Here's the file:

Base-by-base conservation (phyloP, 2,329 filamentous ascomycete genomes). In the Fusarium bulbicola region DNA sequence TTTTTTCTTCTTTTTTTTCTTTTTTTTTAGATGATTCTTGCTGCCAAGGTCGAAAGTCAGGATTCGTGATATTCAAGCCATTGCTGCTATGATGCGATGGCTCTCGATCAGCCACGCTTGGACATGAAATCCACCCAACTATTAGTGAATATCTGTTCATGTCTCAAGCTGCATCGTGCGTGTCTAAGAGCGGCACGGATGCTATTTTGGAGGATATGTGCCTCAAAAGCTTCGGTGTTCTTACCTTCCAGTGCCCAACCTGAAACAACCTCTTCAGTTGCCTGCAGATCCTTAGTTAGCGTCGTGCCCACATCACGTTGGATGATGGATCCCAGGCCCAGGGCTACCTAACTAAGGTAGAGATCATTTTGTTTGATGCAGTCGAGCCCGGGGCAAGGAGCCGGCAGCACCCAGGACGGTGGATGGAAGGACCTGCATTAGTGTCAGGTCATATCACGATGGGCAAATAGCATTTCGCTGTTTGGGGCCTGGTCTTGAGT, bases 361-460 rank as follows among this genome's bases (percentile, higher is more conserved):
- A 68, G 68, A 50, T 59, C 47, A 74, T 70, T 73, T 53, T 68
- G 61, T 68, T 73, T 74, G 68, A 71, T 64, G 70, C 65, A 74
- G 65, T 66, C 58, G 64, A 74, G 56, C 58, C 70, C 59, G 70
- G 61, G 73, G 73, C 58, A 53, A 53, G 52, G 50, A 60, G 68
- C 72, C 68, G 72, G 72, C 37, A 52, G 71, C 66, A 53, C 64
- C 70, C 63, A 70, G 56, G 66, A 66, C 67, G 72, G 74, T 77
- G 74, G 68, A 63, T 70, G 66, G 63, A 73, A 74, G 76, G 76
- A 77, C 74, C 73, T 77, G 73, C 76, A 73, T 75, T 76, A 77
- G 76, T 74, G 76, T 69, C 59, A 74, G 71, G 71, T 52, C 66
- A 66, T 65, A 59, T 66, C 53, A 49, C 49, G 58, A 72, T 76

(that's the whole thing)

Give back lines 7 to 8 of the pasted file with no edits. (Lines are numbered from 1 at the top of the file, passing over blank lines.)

- C 70, C 63, A 70, G 56, G 66, A 66, C 67, G 72, G 74, T 77
- G 74, G 68, A 63, T 70, G 66, G 63, A 73, A 74, G 76, G 76